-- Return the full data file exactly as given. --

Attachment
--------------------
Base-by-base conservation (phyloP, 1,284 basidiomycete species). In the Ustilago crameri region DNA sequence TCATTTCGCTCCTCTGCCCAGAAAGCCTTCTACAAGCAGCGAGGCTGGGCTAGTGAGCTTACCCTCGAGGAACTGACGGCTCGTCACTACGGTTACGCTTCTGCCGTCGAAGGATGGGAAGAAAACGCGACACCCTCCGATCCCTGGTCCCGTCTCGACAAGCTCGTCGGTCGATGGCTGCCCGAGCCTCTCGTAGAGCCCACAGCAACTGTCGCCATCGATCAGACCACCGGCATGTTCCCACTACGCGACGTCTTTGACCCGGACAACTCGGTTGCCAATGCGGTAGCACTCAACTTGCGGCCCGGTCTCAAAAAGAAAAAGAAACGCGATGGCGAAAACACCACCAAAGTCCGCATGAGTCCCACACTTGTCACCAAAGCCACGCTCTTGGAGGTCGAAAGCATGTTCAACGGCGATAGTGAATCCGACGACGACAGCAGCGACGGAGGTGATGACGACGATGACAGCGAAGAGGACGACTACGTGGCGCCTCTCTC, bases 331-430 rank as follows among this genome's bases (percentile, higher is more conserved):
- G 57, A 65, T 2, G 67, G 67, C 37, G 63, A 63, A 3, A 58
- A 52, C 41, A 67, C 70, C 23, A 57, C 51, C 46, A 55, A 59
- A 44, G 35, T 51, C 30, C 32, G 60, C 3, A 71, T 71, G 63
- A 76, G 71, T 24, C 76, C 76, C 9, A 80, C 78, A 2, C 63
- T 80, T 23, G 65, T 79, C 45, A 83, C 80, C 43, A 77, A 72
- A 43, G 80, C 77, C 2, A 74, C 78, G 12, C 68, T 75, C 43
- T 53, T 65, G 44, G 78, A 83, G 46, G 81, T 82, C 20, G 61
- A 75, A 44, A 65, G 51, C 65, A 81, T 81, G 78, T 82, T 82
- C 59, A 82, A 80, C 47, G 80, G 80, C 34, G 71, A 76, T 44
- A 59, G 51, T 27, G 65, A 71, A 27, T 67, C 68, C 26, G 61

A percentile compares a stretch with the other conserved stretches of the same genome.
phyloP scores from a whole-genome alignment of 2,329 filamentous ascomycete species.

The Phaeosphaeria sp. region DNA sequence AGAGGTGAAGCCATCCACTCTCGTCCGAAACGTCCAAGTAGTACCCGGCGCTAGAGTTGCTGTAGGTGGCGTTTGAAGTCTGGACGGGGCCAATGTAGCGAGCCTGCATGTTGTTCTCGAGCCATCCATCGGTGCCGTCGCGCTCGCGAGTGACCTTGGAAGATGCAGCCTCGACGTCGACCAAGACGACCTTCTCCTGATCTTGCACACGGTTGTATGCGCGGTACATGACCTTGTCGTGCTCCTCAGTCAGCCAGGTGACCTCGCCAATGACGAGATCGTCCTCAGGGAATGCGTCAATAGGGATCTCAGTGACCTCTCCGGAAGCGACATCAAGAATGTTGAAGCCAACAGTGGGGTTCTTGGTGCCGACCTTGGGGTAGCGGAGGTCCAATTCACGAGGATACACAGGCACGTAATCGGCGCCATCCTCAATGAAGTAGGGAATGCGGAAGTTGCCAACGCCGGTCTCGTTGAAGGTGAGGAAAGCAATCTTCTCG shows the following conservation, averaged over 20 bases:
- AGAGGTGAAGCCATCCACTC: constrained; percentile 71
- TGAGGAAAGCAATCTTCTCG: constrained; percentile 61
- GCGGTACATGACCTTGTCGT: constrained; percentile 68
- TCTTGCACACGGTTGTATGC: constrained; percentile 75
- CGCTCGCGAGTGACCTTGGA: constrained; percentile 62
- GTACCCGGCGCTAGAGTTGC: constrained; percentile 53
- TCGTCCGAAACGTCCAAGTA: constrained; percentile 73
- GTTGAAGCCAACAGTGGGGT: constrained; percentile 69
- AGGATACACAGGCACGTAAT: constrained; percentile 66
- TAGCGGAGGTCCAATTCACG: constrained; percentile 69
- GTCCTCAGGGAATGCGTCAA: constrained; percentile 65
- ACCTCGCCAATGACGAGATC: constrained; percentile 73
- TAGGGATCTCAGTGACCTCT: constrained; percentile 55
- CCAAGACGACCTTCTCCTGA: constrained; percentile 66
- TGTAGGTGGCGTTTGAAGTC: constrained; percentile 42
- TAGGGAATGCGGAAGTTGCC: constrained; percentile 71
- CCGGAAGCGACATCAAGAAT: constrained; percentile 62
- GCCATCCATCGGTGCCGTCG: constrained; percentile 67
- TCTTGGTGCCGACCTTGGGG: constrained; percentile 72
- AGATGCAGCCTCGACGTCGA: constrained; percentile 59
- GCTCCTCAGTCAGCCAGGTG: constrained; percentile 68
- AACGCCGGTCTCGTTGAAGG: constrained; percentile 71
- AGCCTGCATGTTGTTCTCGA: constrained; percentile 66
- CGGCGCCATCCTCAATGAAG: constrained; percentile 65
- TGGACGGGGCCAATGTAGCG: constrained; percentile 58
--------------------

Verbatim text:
Base-by-base conservation (phyloP, 1,284 basidiomycete species). In the Ustilago crameri region DNA sequence TCATTTCGCTCCTCTGCCCAGAAAGCCTTCTACAAGCAGCGAGGCTGGGCTAGTGAGCTTACCCTCGAGGAACTGACGGCTCGTCACTACGGTTACGCTTCTGCCGTCGAAGGATGGGAAGAAAACGCGACACCCTCCGATCCCTGGTCCCGTCTCGACAAGCTCGTCGGTCGATGGCTGCCCGAGCCTCTCGTAGAGCCCACAGCAACTGTCGCCATCGATCAGACCACCGGCATGTTCCCACTACGCGACGTCTTTGACCCGGACAACTCGGTTGCCAATGCGGTAGCACTCAACTTGCGGCCCGGTCTCAAAAAGAAAAAGAAACGCGATGGCGAAAACACCACCAAAGTCCGCATGAGTCCCACACTTGTCACCAAAGCCACGCTCTTGGAGGTCGAAAGCATGTTCAACGGCGATAGTGAATCCGACGACGACAGCAGCGACGGAGGTGATGACGACGATGACAGCGAAGAGGACGACTACGTGGCGCCTCTCTC, bases 331-430 rank as follows among this genome's bases (percentile, higher is more conserved):
- G 57, A 65, T 2, G 67, G 67, C 37, G 63, A 63, A 3, A 58
- A 52, C 41, A 67, C 70, C 23, A 57, C 51, C 46, A 55, A 59
- A 44, G 35, T 51, C 30, C 32, G 60, C 3, A 71, T 71, G 63
- A 76, G 71, T 24, C 76, C 76, C 9, A 80, C 78, A 2, C 63
- T 80, T 23, G 65, T 79, C 45, A 83, C 80, C 43, A 77, A 72
- A 43, G 80, C 77, C 2, A 74, C 78, G 12, C 68, T 75, C 43
- T 53, T 65, G 44, G 78, A 83, G 46, G 81, T 82, C 20, G 61
- A 75, A 44, A 65, G 51, C 65, A 81, T 81, G 78, T 82, T 82
- C 59, A 82, A 80, C 47, G 80, G 80, C 34, G 71, A 76, T 44
- A 59, G 51, T 27, G 65, A 71, A 27, T 67, C 68, C 26, G 61

A percentile compares a stretch with the other conserved stretches of the same genome.
phyloP scores from a whole-genome alignment of 2,329 filamentous ascomycete species.

The Phaeosphaeria sp. region DNA sequence AGAGGTGAAGCCATCCACTCTCGTCCGAAACGTCCAAGTAGTACCCGGCGCTAGAGTTGCTGTAGGTGGCGTTTGAAGTCTGGACGGGGCCAATGTAGCGAGCCTGCATGTTGTTCTCGAGCCATCCATCGGTGCCGTCGCGCTCGCGAGTGACCTTGGAAGATGCAGCCTCGACGTCGACCAAGACGACCTTCTCCTGATCTTGCACACGGTTGTATGCGCGGTACATGACCTTGTCGTGCTCCTCAGTCAGCCAGGTGACCTCGCCAATGACGAGATCGTCCTCAGGGAATGCGTCAATAGGGATCTCAGTGACCTCTCCGGAAGCGACATCAAGAATGTTGAAGCCAACAGTGGGGTTCTTGGTGCCGACCTTGGGGTAGCGGAGGTCCAATTCACGAGGATACACAGGCACGTAATCGGCGCCATCCTCAATGAAGTAGGGAATGCGGAAGTTGCCAACGCCGGTCTCGTTGAAGGTGAGGAAAGCAATCTTCTCG shows the following conservation, averaged over 20 bases:
- AGAGGTGAAGCCATCCACTC: constrained; percentile 71
- TGAGGAAAGCAATCTTCTCG: constrained; percentile 61
- GCGGTACATGACCTTGTCGT: constrained; percentile 68
- TCTTGCACACGGTTGTATGC: constrained; percentile 75
- CGCTCGCGAGTGACCTTGGA: constrained; percentile 62
- GTACCCGGCGCTAGAGTTGC: constrained; percentile 53
- TCGTCCGAAACGTCCAAGTA: constrained; percentile 73
- GTTGAAGCCAACAGTGGGGT: constrained; percentile 69
- AGGATACACAGGCACGTAAT: constrained; percentile 66
- TAGCGGAGGTCCAATTCACG: constrained; percentile 69
- GTCCTCAGGGAATGCGTCAA: constrained; percentile 65
- ACCTCGCCAATGACGAGATC: constrained; percentile 73
- TAGGGATCTCAGTGACCTCT: constrained; percentile 55
- CCAAGACGACCTTCTCCTGA: constrained; percentile 66
- TGTAGGTGGCGTTTGAAGTC: constrained; percentile 42
- TAGGGAATGCGGAAGTTGCC: constrained; percentile 71
- CCGGAAGCGACATCAAGAAT: constrained; percentile 62
- GCCATCCATCGGTGCCGTCG: constrained; percentile 67
- TCTTGGTGCCGACCTTGGGG: constrained; percentile 72
- AGATGCAGCCTCGACGTCGA: constrained; percentile 59
- GCTCCTCAGTCAGCCAGGTG: constrained; percentile 68
- AACGCCGGTCTCGTTGAAGG: constrained; percentile 71
- AGCCTGCATGTTGTTCTCGA: constrained; percentile 66
- CGGCGCCATCCTCAATGAAG: constrained; percentile 65
- TGGACGGGGCCAATGTAGCG: constrained; percentile 58